Parrot care sheet

This care sheet is written with smaller parrots in mind (conures, poicephalus, caiques, etc).

Diet:
A parrot, regardless of what type you have, will need a combination diet consisting of raw foods and pellets. It’s a common misconception that parrots should be fed seeds. This is a horrible diet for parrots and will cause problems for them. One of my parrots, a caique, has fatty liver disease because his previous human fed him nothing but seeds for 17 years.

The best pellet brand to buy is Harrison’s, but I’ve had good luck with Roudybush and Zupreem Natural. Make sure you buy the correct size for your bird. A bigger bird would have trouble with smaller pellets and visa versa with smaller birds to bigger pellets.

Ideally, you would provide plenty of fresh fruits and vegetables for your feathery friend and offer a serving of pellets in addition to this for them to “snack” on. This way you can be certain that your bird is getting all of it’s necessary dietary requirements.

Please note there may be exceptions for some parrot species such as Lorikeets or Eclectus.

Cage:
The general rule is that you should buy the biggest cage that you can afford. Parrots are active birds and need plenty of room to stretch out and play. They’re very much like children in their antics and, like children, need space to move around. For smaller parrots such as conures, caiques, Senegals, Meyer’s, quakers, etc: I would recommend a minimum cage size of 20″ wide x 30″ long x 24″ high. These cages by Prevue Hendryx on Amazon have served me well and they offers lots of room.

Larger parrots obviously need larger cages, usually in the form of a macaw cage. I really wouldn’t go any smaller than a cage of this size.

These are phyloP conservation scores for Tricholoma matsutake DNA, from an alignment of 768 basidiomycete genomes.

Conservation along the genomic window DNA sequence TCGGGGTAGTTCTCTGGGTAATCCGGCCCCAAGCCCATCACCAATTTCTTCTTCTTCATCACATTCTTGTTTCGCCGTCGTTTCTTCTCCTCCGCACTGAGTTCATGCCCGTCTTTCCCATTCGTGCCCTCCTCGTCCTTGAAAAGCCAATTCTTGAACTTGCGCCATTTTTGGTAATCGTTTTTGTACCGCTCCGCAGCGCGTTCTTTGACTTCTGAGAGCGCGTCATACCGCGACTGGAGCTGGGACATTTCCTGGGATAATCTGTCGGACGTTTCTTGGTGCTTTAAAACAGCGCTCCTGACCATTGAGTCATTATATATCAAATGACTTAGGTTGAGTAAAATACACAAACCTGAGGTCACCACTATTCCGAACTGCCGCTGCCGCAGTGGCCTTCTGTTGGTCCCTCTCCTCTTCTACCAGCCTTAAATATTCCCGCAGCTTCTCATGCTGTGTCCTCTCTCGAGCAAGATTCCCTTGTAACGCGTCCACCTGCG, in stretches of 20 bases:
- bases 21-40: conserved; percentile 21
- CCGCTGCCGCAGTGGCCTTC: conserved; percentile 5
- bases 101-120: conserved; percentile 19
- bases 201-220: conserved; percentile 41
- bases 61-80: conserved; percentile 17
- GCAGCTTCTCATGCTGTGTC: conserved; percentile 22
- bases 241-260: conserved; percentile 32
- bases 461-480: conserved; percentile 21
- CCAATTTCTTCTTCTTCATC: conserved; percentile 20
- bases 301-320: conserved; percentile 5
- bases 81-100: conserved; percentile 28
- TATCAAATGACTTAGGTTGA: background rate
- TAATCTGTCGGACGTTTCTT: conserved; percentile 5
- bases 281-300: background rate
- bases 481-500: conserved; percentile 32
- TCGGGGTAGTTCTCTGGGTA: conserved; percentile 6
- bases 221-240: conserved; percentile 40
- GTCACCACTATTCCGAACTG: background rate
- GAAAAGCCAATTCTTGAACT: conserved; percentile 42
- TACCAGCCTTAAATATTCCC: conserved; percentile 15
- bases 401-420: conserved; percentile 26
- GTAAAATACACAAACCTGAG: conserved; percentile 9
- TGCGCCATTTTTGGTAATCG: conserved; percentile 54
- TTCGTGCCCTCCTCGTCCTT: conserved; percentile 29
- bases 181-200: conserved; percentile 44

Socialization:
This is where many people fall down in the overall care for their birds. Life happens. I know. Sometimes you’d rather go watch that newly released movie with your friends than hang out with your bird. You get to see him everyday, right? He’s not going anywhere. One day won’t hurt. Except when it does. Sometimes, one day is all it takes. Birds become sooo dependent on us for interaction and love. Especially if you only have one. They bond with us. They love us. They need us. I heard it once described like this: you have the entire world outside your front door. Your bird only has you. If you get a bird, you need to make sure that you have at least 1 or 2 hours to spend with him. If not, at least get him a friend. Remember, you chose him. He didn’t get a choice at all.

Lack of socialization leads to bad behavior. Some birds will start plucking. Some birds start screaming. Some will become aggressive. Some may stop liking you and prefer another person in your household instead. Think about it like this: if you were ignored by the one you love, would you like it? Of course not. For your sanity and especially for your bird, please make sure you have enough time to spend with him.

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